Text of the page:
# C/C++ modules in your package¶

Bob massively relies on a mixture between the user-friendly and easy-to-develop Python interface, and a fast implementation of identified bottlenecks using C++.

Creating C++/Python bindings should be rather straightforward. Only few adaptations need to be performed to get the C/C++ code being compiled and added as an extension. For simplicity, we created an example package that includes a simple example of a C++ extension. You can check it out by:

$git clone https://gitlab.idiap.ch/bob/bob.extension.git$ cp -R bob.extension/bob/extension/data/bob.example.extension ./
$rm -rf bob.extension # optionally remove the cloned source of bob.extension$ cd bob.example.extension


Typically, Python extensions written in C/C++ for Bob should use a set of standard APIs allowing C++ Blitz++ Arrays to be transparently converted to Python NumPy Arrays. The build of your package will therefore depend on, at least, two packages: (1) bob.extension (this package): will provide build instructions and resources for defining and building your extension (2) bob.blitz: will provide a bridge between pure C++ code, depending on Blitz++ Arrays and NumPy arrays. To be able to import bob.extension and bob.blitz in the setup.py, we need to include some code:

setup_packages = ['bob.extension', 'bob.blitz']

# C++ modules needed at runtime of your package
bob_packages = []

from setuptools import setup, find_packages, dist
dist.Distribution(dict(setup_requires = setup_packages + bob_packages))


We keep the setup_packages and bob_packages in separate variables since we will need them later. The bob_packages contain a list of bob packages that this extension directly depends on. In our example, we only depend on bob.blitz, and we can leave the list empty.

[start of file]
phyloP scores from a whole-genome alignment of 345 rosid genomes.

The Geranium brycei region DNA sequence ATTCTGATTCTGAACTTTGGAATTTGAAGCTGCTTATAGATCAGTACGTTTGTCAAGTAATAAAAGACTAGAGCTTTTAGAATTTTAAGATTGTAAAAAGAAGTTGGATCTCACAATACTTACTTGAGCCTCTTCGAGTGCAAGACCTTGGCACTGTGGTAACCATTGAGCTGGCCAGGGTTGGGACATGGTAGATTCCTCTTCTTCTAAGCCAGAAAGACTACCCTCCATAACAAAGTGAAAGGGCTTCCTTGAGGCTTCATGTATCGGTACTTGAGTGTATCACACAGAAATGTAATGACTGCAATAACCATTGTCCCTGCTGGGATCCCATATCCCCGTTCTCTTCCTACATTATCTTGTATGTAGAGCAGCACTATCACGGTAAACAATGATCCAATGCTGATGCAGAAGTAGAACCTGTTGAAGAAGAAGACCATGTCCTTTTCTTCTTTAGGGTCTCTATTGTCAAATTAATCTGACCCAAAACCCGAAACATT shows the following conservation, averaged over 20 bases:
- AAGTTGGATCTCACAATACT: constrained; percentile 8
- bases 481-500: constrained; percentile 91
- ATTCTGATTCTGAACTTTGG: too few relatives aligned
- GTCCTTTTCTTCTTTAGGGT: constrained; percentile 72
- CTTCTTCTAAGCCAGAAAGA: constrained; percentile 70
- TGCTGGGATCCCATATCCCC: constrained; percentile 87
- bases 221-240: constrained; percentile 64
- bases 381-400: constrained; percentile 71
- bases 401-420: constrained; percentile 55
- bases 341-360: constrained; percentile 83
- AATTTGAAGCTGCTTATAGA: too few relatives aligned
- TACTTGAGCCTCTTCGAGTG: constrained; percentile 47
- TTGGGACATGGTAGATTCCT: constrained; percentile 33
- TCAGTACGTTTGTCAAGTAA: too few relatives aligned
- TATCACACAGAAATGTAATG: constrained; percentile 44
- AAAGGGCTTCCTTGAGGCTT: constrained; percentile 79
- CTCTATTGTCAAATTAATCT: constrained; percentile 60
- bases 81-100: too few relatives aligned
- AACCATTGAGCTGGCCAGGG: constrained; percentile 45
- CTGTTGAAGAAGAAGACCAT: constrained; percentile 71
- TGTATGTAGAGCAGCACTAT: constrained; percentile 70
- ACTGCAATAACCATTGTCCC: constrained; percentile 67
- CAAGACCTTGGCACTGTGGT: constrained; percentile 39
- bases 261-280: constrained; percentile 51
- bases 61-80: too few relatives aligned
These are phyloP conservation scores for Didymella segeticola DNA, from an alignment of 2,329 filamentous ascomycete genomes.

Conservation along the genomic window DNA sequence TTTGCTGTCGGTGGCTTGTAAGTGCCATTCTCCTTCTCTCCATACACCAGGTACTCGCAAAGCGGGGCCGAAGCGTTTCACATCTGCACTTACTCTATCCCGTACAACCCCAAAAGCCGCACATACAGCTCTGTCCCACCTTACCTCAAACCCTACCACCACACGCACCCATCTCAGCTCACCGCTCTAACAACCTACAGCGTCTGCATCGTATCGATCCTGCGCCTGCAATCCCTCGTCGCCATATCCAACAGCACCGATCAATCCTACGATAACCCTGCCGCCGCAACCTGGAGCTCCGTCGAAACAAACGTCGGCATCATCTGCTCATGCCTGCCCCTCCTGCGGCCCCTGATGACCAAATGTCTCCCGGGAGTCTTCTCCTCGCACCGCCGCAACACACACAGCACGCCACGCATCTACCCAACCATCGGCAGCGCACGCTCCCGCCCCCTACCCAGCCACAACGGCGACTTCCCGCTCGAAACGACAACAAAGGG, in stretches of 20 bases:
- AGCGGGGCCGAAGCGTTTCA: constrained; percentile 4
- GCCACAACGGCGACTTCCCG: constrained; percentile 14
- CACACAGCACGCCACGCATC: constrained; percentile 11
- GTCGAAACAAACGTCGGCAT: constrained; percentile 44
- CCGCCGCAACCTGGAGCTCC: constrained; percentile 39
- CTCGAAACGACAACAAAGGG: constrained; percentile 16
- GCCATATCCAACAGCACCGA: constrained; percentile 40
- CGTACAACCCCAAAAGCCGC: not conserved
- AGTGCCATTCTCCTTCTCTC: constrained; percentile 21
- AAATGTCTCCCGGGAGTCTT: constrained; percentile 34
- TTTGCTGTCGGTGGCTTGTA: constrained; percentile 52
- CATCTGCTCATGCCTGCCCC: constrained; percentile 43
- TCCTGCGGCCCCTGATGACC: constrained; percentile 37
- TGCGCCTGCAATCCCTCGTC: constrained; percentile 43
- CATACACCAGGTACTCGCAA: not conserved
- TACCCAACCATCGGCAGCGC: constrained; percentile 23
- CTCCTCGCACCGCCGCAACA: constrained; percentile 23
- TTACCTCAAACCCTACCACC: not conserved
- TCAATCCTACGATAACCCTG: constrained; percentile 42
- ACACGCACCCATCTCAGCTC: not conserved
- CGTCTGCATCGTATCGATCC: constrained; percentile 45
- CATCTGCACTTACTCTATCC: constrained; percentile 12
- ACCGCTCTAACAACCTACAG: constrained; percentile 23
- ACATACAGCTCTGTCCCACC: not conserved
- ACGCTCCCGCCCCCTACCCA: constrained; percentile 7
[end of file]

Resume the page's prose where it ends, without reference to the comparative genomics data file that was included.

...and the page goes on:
Warning

bob.blitz is required in all C++/Python packages since it contains all the mechanisms to deal with arrays amongst other things.

As the second step, we need to add some lines in the header of the file to tell the setuptools system to compile our library with our Extension class:

# import the Extension class and the build_ext function from bob.blitz
from bob.blitz.extension import Extension, build_ext

build_requires = setup_packages + bob_packages + load_requirements()


In fact, we don’t use the extension from bob.extension.Extension, but the one from bob.blitz.extension, which is a derivation of this package. The difference is that in bob.blitz.extension.Extension all header files and libraries for the Blitz++ library are added.

Third, we have to add an extension using the Extension class, by listing all C/C++ files that should be compiled into the extension:

# read version from version.txt file

setup(
...
setup_requires = build_requires,
install_requires = build_requires,
...
ext_modules = [
Extension("bob.example.extension._module",
[
# the pure C++ code
"bob/example/extension/Function.cpp",
# the Python bindings
"bob/example/extension/main.cpp",
],
version = version,
bob_packages = bob_packages
),
... #add more extensions if you wish
],
...
)


These modifications will allow you to compile extensions that are linked against our core Python-C++ bridge bob.blitz (by default). You can specify any other pkg-config module and that will be linked in (for example, boost or opencv) using the packages parameter. For boost packages, you might need to define, which boost modules are required. By default, when using boost you should at least add the system module, i.e., by:

setup(
...
ext_modules = [
Extension(
...
packages = ['boost'],
boost_modules = ['system'],
),
...
],
...
)


Other modules and options can be set manually using the standard options for Python extensions.